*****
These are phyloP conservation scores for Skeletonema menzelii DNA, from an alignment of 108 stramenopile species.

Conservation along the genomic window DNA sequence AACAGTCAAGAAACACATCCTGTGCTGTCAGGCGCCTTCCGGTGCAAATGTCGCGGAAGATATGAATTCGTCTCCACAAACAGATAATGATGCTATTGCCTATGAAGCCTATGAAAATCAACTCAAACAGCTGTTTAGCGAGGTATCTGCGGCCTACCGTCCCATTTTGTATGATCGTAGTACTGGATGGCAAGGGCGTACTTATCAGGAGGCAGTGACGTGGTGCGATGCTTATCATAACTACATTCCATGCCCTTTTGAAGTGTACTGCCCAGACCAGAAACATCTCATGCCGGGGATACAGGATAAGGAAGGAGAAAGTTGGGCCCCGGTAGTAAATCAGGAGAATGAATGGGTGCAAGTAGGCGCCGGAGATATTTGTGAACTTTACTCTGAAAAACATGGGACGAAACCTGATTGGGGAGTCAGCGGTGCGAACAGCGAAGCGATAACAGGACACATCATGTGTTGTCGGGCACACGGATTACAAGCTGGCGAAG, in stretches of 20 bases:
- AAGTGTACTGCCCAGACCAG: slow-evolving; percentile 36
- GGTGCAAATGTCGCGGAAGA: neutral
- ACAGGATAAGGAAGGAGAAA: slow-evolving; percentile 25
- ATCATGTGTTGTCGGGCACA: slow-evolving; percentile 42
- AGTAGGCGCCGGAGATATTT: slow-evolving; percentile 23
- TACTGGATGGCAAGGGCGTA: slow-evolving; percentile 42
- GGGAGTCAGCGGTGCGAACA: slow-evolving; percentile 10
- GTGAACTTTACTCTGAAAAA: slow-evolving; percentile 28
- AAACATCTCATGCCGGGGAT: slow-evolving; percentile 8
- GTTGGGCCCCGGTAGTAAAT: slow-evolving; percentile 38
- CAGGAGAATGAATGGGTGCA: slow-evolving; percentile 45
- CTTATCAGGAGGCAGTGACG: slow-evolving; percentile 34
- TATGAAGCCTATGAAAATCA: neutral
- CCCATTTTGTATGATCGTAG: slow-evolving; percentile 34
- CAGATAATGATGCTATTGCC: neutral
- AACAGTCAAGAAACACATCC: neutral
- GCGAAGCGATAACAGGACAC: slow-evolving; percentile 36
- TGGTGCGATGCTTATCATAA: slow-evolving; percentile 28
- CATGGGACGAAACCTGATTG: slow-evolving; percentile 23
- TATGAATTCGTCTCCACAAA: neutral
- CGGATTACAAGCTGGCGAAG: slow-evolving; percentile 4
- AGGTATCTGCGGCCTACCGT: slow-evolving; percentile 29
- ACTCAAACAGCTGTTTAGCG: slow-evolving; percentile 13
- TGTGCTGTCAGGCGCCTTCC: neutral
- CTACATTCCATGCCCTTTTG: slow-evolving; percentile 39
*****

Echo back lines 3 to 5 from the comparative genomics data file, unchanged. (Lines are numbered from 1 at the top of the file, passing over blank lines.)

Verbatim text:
- AAGTGTACTGCCCAGACCAG: slow-evolving; percentile 36
- GGTGCAAATGTCGCGGAAGA: neutral
- ACAGGATAAGGAAGGAGAAA: slow-evolving; percentile 25